The team decided to use Kickstarter not only to raise funds but also to gauge community interest, Federal Donuts partner Steven Cook said.
"We're pretty experienced in the restaurant business," he said, "but with any new project, no matter what your track record is, you never know whether you're going to be successful until you open the doors. And the question you can't answer until you open the doors is: Are people going to come?"
Federal Donuts is one of several restaurants owned by CookNSolo, which Cook founded with Michael Solomonov. Federal Donuts has five outlets throughout the city, including one at Citizens Bank Park.
The Kickstarter campaign offered various incentives to potential donors, ranging from a half-dozen doughnuts to a signed recommendation to "the afterlife of your choosing" to a skydiving trip with Solomonov.
"To my wife's relief, nobody made that contribution," Solomonov said.
Federal Donuts and Broad Street Ministry first collaborated when Cook joined BSM's hospitality advisory board.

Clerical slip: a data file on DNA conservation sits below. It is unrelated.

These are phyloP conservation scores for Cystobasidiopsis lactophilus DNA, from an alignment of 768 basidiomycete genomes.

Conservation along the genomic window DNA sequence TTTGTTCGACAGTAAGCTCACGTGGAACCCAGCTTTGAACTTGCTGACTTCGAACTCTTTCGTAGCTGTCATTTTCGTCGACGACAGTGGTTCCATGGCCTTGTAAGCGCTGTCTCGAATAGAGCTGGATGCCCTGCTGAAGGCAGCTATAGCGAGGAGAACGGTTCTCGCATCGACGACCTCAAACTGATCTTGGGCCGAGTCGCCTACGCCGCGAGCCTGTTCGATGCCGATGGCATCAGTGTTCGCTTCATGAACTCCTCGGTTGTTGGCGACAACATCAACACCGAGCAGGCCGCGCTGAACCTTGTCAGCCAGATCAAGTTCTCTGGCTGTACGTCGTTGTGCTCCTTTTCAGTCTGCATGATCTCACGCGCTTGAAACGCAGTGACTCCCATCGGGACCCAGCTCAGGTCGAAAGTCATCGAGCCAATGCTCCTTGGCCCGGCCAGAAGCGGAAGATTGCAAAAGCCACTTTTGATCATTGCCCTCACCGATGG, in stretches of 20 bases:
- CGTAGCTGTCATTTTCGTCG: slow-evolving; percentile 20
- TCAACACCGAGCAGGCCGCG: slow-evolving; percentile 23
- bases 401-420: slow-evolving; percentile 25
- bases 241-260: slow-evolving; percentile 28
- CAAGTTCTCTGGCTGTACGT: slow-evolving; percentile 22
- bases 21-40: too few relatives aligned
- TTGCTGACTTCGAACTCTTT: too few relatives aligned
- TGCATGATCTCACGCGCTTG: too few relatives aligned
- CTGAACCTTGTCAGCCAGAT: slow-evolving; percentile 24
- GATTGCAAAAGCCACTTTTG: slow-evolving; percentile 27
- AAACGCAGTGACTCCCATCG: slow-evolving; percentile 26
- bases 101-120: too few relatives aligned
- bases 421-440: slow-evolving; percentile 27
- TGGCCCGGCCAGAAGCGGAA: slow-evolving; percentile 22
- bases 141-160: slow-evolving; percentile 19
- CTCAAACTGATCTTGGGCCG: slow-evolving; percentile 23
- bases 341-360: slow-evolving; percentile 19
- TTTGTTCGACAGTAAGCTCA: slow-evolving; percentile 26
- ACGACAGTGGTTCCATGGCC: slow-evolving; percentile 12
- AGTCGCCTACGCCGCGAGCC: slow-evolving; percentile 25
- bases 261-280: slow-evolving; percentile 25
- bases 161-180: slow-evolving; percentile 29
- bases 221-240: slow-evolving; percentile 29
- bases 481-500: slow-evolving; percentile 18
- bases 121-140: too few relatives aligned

Founding and convening minister Bill Golderer calls Broad Street Ministry a "one-stop shop" for the city's vulnerable, providing a host of services that include hot meals, legal help, and behavioral assistance, to name a few.
In 2012, BSM decided to create the advisory board, recruiting local restaurants and hotels to share their expertise in dealing with the logistical issues that come with serving a meal for up to 500 people, four days a week.
BSM isn't that different from the Ritz-Carlton or Four Seasons, Golderer said.
"We're all in the hospitality industry," he said. "We just deliver our services within a different price point."
When Federal Donuts opened a new production facility, it was able to use whole chickens and suddenly had pounds and pounds of seemingly useless by-product.
Cook and Solomonov had an idea: Use the by-product to make soup that could be donated to Broad Street.
But the idea had its flaws. For starters, Broad Street wouldn't want to serve that much soup. But more important, soup wouldn't align with BSM's persona.
Though there's nothing wrong with soup kitchens, Golderer said, it's an image that BSM is trying to get away from - its services extend beyond soup.
So they came up with a better idea: a restaurant that serves soup and donates its proceeds to BSM.
The money raised on Kickstarter puts a significant dent in the $250,000 that organizers estimate is needed to open the restaurant. Cook said private donors will "fill the gap" to reach the grand total.
There's still a lot of work to be done, such as finding a location and completing a menu, which will feature creations such as "pastramen," a fanciful combination of pastrami and ramen noodles, and chicken noodle pho. Cook said Rooster Soup Co. hopes to open its doors in the next six to 12 months.